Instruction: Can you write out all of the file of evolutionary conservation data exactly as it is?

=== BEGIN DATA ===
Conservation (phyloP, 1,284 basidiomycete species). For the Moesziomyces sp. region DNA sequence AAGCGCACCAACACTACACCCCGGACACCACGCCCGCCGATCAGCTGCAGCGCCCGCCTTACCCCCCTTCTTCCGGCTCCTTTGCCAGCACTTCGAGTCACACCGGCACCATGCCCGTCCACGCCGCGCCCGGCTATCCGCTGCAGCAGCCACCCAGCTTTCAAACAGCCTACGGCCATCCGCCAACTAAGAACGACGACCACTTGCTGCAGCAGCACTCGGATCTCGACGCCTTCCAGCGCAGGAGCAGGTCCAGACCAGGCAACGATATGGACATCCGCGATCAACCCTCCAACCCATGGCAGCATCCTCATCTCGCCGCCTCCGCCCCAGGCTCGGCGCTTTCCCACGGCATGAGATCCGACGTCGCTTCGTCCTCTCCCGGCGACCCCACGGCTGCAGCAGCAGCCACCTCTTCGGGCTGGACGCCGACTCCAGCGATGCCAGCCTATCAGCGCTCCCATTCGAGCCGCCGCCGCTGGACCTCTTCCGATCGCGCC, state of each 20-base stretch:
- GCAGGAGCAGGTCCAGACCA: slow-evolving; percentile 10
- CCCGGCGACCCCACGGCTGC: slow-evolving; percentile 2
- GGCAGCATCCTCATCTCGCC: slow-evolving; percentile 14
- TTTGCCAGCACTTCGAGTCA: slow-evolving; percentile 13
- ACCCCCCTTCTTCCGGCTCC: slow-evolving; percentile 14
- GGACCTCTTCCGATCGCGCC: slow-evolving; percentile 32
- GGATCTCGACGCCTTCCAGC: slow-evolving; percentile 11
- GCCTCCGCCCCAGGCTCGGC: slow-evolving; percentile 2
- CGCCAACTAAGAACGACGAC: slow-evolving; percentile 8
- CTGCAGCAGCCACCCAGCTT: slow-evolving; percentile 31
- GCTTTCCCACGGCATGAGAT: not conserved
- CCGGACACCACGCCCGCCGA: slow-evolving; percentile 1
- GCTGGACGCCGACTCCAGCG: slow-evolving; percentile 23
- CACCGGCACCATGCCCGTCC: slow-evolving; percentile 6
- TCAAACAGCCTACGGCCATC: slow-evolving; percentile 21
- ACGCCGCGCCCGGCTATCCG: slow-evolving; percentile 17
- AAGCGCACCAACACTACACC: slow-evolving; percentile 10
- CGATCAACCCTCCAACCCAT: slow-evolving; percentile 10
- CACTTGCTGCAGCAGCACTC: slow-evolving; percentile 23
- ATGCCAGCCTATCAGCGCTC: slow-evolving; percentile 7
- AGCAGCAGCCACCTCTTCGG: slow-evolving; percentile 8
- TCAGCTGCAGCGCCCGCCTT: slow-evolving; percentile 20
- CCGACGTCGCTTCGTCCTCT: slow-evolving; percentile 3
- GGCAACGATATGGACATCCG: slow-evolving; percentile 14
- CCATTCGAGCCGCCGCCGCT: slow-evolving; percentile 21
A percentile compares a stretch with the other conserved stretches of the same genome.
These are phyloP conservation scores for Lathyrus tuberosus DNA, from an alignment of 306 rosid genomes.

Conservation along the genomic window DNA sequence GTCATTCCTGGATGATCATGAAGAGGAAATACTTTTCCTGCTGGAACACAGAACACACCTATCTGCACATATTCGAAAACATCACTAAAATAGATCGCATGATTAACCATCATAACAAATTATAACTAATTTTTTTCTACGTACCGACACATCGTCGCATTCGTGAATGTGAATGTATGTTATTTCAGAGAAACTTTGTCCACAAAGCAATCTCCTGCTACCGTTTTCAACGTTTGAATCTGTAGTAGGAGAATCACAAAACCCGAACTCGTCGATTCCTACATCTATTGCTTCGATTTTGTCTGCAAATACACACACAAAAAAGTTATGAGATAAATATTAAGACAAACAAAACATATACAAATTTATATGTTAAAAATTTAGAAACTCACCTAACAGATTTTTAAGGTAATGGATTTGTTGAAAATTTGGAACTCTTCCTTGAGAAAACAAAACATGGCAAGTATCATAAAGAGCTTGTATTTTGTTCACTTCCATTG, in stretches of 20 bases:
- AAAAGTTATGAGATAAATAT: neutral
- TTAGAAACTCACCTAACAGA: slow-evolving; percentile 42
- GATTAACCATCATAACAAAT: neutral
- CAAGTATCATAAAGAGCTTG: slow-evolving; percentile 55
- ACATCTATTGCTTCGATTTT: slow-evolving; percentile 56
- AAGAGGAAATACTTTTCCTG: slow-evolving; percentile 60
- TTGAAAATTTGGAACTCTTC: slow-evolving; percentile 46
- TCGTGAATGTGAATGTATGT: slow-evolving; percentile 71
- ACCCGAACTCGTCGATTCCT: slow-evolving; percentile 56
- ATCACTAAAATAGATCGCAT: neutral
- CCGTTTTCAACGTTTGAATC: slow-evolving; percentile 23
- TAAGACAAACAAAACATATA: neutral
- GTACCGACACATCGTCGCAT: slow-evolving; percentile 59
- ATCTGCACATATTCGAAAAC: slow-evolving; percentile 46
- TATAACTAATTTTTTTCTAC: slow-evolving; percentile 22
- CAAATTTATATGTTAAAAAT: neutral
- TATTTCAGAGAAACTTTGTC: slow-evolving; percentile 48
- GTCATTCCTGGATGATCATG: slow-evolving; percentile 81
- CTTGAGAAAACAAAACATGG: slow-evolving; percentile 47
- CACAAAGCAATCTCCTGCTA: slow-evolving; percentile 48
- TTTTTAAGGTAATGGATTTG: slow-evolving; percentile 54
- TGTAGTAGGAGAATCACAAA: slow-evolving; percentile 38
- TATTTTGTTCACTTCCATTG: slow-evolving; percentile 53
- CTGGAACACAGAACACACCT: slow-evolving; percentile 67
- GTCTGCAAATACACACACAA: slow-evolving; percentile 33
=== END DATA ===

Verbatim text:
Conservation (phyloP, 1,284 basidiomycete species). For the Moesziomyces sp. region DNA sequence AAGCGCACCAACACTACACCCCGGACACCACGCCCGCCGATCAGCTGCAGCGCCCGCCTTACCCCCCTTCTTCCGGCTCCTTTGCCAGCACTTCGAGTCACACCGGCACCATGCCCGTCCACGCCGCGCCCGGCTATCCGCTGCAGCAGCCACCCAGCTTTCAAACAGCCTACGGCCATCCGCCAACTAAGAACGACGACCACTTGCTGCAGCAGCACTCGGATCTCGACGCCTTCCAGCGCAGGAGCAGGTCCAGACCAGGCAACGATATGGACATCCGCGATCAACCCTCCAACCCATGGCAGCATCCTCATCTCGCCGCCTCCGCCCCAGGCTCGGCGCTTTCCCACGGCATGAGATCCGACGTCGCTTCGTCCTCTCCCGGCGACCCCACGGCTGCAGCAGCAGCCACCTCTTCGGGCTGGACGCCGACTCCAGCGATGCCAGCCTATCAGCGCTCCCATTCGAGCCGCCGCCGCTGGACCTCTTCCGATCGCGCC, state of each 20-base stretch:
- GCAGGAGCAGGTCCAGACCA: slow-evolving; percentile 10
- CCCGGCGACCCCACGGCTGC: slow-evolving; percentile 2
- GGCAGCATCCTCATCTCGCC: slow-evolving; percentile 14
- TTTGCCAGCACTTCGAGTCA: slow-evolving; percentile 13
- ACCCCCCTTCTTCCGGCTCC: slow-evolving; percentile 14
- GGACCTCTTCCGATCGCGCC: slow-evolving; percentile 32
- GGATCTCGACGCCTTCCAGC: slow-evolving; percentile 11
- GCCTCCGCCCCAGGCTCGGC: slow-evolving; percentile 2
- CGCCAACTAAGAACGACGAC: slow-evolving; percentile 8
- CTGCAGCAGCCACCCAGCTT: slow-evolving; percentile 31
- GCTTTCCCACGGCATGAGAT: not conserved
- CCGGACACCACGCCCGCCGA: slow-evolving; percentile 1
- GCTGGACGCCGACTCCAGCG: slow-evolving; percentile 23
- CACCGGCACCATGCCCGTCC: slow-evolving; percentile 6
- TCAAACAGCCTACGGCCATC: slow-evolving; percentile 21
- ACGCCGCGCCCGGCTATCCG: slow-evolving; percentile 17
- AAGCGCACCAACACTACACC: slow-evolving; percentile 10
- CGATCAACCCTCCAACCCAT: slow-evolving; percentile 10
- CACTTGCTGCAGCAGCACTC: slow-evolving; percentile 23
- ATGCCAGCCTATCAGCGCTC: slow-evolving; percentile 7
- AGCAGCAGCCACCTCTTCGG: slow-evolving; percentile 8
- TCAGCTGCAGCGCCCGCCTT: slow-evolving; percentile 20
- CCGACGTCGCTTCGTCCTCT: slow-evolving; percentile 3
- GGCAACGATATGGACATCCG: slow-evolving; percentile 14
- CCATTCGAGCCGCCGCCGCT: slow-evolving; percentile 21
A percentile compares a stretch with the other conserved stretches of the same genome.
These are phyloP conservation scores for Lathyrus tuberosus DNA, from an alignment of 306 rosid genomes.

Conservation along the genomic window DNA sequence GTCATTCCTGGATGATCATGAAGAGGAAATACTTTTCCTGCTGGAACACAGAACACACCTATCTGCACATATTCGAAAACATCACTAAAATAGATCGCATGATTAACCATCATAACAAATTATAACTAATTTTTTTCTACGTACCGACACATCGTCGCATTCGTGAATGTGAATGTATGTTATTTCAGAGAAACTTTGTCCACAAAGCAATCTCCTGCTACCGTTTTCAACGTTTGAATCTGTAGTAGGAGAATCACAAAACCCGAACTCGTCGATTCCTACATCTATTGCTTCGATTTTGTCTGCAAATACACACACAAAAAAGTTATGAGATAAATATTAAGACAAACAAAACATATACAAATTTATATGTTAAAAATTTAGAAACTCACCTAACAGATTTTTAAGGTAATGGATTTGTTGAAAATTTGGAACTCTTCCTTGAGAAAACAAAACATGGCAAGTATCATAAAGAGCTTGTATTTTGTTCACTTCCATTG, in stretches of 20 bases:
- AAAAGTTATGAGATAAATAT: neutral
- TTAGAAACTCACCTAACAGA: slow-evolving; percentile 42
- GATTAACCATCATAACAAAT: neutral
- CAAGTATCATAAAGAGCTTG: slow-evolving; percentile 55
- ACATCTATTGCTTCGATTTT: slow-evolving; percentile 56
- AAGAGGAAATACTTTTCCTG: slow-evolving; percentile 60
- TTGAAAATTTGGAACTCTTC: slow-evolving; percentile 46
- TCGTGAATGTGAATGTATGT: slow-evolving; percentile 71
- ACCCGAACTCGTCGATTCCT: slow-evolving; percentile 56
- ATCACTAAAATAGATCGCAT: neutral
- CCGTTTTCAACGTTTGAATC: slow-evolving; percentile 23
- TAAGACAAACAAAACATATA: neutral
- GTACCGACACATCGTCGCAT: slow-evolving; percentile 59
- ATCTGCACATATTCGAAAAC: slow-evolving; percentile 46
- TATAACTAATTTTTTTCTAC: slow-evolving; percentile 22
- CAAATTTATATGTTAAAAAT: neutral
- TATTTCAGAGAAACTTTGTC: slow-evolving; percentile 48
- GTCATTCCTGGATGATCATG: slow-evolving; percentile 81
- CTTGAGAAAACAAAACATGG: slow-evolving; percentile 47
- CACAAAGCAATCTCCTGCTA: slow-evolving; percentile 48
- TTTTTAAGGTAATGGATTTG: slow-evolving; percentile 54
- TGTAGTAGGAGAATCACAAA: slow-evolving; percentile 38
- TATTTTGTTCACTTCCATTG: slow-evolving; percentile 53
- CTGGAACACAGAACACACCT: slow-evolving; percentile 67
- GTCTGCAAATACACACACAA: slow-evolving; percentile 33